The clinic shifted to offense as University of Hawai’i-Hilo coach Jensen Sato got a chance to share the Vulcans’ secrets on developing strong running games on the base paths and proper bunting techniques and why each can be used in games. During the segment, Sato talked about the amount of preparation that goes into being a quality bunter and base runner before the game and moment that each skill is executed. 

Like many things in baseball, Sato shared that base running is built off of feel — the Vulcans coach runners to take the same lead each time by keeping the same routine for certain bases. Similarly for bunting, excellence in the technique comes from preparation by getting a player’s feet ready and balanced before trying to “catch” the ball with the bat to deaden it in the dirt. 

Those in attendance were treated to a special attendee as University of Washington softball head coach Heather Tarr spoke about the Huskies’ successful ways and how they’ve been able to build an elite program — presenting the blueprint of championship seasons. The near-lifetime Husky coach dropped multiple tidbits of knowledge and tools for young coaches to use but made sure to drive home that coaches and teams knew their “why” of a season, understanding that the “why” was the foundation and the “how” and “what” of seasons would help carry only as far as the foundation.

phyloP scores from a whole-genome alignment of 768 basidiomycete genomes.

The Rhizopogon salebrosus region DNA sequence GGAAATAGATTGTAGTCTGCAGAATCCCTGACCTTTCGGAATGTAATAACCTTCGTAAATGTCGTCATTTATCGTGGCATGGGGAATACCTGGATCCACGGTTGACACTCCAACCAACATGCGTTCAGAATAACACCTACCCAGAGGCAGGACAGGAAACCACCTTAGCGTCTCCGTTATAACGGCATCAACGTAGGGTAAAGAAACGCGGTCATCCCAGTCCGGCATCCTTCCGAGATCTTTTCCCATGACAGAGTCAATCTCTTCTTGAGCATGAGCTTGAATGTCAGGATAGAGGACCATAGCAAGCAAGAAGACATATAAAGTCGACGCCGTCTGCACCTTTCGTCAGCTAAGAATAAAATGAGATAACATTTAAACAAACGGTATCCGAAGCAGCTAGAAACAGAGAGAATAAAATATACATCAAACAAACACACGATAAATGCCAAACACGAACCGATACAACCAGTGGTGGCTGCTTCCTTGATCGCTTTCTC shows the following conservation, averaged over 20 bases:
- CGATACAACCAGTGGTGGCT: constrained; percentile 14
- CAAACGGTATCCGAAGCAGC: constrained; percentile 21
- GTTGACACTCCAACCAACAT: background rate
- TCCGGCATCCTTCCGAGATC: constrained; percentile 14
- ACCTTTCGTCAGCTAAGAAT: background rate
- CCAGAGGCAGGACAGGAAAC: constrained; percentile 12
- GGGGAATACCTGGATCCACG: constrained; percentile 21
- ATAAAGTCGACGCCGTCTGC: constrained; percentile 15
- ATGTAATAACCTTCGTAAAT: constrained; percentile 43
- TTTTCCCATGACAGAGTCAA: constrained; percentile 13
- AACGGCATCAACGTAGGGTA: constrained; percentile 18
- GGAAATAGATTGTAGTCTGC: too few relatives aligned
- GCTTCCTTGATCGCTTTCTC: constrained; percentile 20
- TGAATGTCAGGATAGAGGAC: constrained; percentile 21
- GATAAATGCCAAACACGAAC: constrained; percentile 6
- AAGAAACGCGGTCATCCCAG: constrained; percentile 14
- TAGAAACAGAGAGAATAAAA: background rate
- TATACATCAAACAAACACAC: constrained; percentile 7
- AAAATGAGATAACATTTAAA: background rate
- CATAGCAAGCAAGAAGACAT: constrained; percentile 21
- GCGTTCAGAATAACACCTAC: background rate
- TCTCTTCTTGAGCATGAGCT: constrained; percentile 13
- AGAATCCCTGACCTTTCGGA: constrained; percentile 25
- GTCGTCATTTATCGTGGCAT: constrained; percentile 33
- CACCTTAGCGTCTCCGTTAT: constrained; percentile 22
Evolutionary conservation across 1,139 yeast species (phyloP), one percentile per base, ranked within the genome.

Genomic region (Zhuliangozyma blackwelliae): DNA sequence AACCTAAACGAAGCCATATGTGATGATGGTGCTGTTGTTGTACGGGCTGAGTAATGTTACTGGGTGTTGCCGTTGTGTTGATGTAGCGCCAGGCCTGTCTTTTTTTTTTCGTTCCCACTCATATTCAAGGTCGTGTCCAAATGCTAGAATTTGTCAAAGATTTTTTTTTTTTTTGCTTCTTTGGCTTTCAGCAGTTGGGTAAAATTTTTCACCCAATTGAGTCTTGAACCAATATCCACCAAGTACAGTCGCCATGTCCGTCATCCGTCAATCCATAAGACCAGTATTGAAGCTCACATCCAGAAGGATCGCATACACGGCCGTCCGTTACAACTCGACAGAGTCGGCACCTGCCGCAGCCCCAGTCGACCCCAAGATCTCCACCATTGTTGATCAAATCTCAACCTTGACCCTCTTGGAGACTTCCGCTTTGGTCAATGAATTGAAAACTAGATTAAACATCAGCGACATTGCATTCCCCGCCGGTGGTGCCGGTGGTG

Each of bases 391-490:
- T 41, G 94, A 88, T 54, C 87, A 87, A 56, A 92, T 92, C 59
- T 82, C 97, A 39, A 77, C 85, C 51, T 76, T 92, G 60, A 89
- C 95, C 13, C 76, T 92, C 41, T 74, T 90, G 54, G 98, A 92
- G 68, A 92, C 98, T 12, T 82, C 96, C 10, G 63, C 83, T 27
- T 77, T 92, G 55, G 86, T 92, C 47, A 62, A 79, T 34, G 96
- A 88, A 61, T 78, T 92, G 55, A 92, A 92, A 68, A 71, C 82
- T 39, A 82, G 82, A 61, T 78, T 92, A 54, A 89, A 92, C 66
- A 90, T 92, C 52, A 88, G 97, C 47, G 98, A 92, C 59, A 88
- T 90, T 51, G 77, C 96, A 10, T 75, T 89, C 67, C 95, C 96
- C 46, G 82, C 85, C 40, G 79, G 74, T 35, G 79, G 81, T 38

Next was the Q&A panel that featured Kansas City Royals’ hitting coach Keoni DeRenne, Tampa Bay Rays’ prospect Shane Sasaki, former Chicago Cubs’ prospect Christian Donahue and former Milwaukee Brewers’ draft pick KJ Harrison to talk about various hitting topics, sharing their personal views on hitting and some of the best drills they found for working on specific movements in swings. Correa led the panel as the question mediator, keeping the conversation moving at a quick pace but allowing time for informational responses from the guests on stage. 

Correa closed the evening with an informative infield presentation of his own with the assistance of Fujinaka and former Washington softball superstar and current USA Softball player Sis Bates. The former San Francisco Giants interim manager talked about the five outs that are unaccounted for from regular ground ball outs, fly outs to the outfield and strikeouts. In that group, Correa showed, are rundowns, “stretch & picks”, pop flies, relays, re-directs and tags. In each of those instances there are little mechanical keys that great ball players in baseball and softball are able to do naturally without thinking to increase effectiveness. Some of those keys included preparation of the body before the ball arrives on a throw, efficient transitions from glove to hand and mental preparation of where the ball needs to go depending on placement of throw, among many other things. 

Overall, Correa and coaches were pleased with the outcome of the local clinic, hoping to continue the partnership with USA Baseball for years to come with the love of the sport in Hawai’i.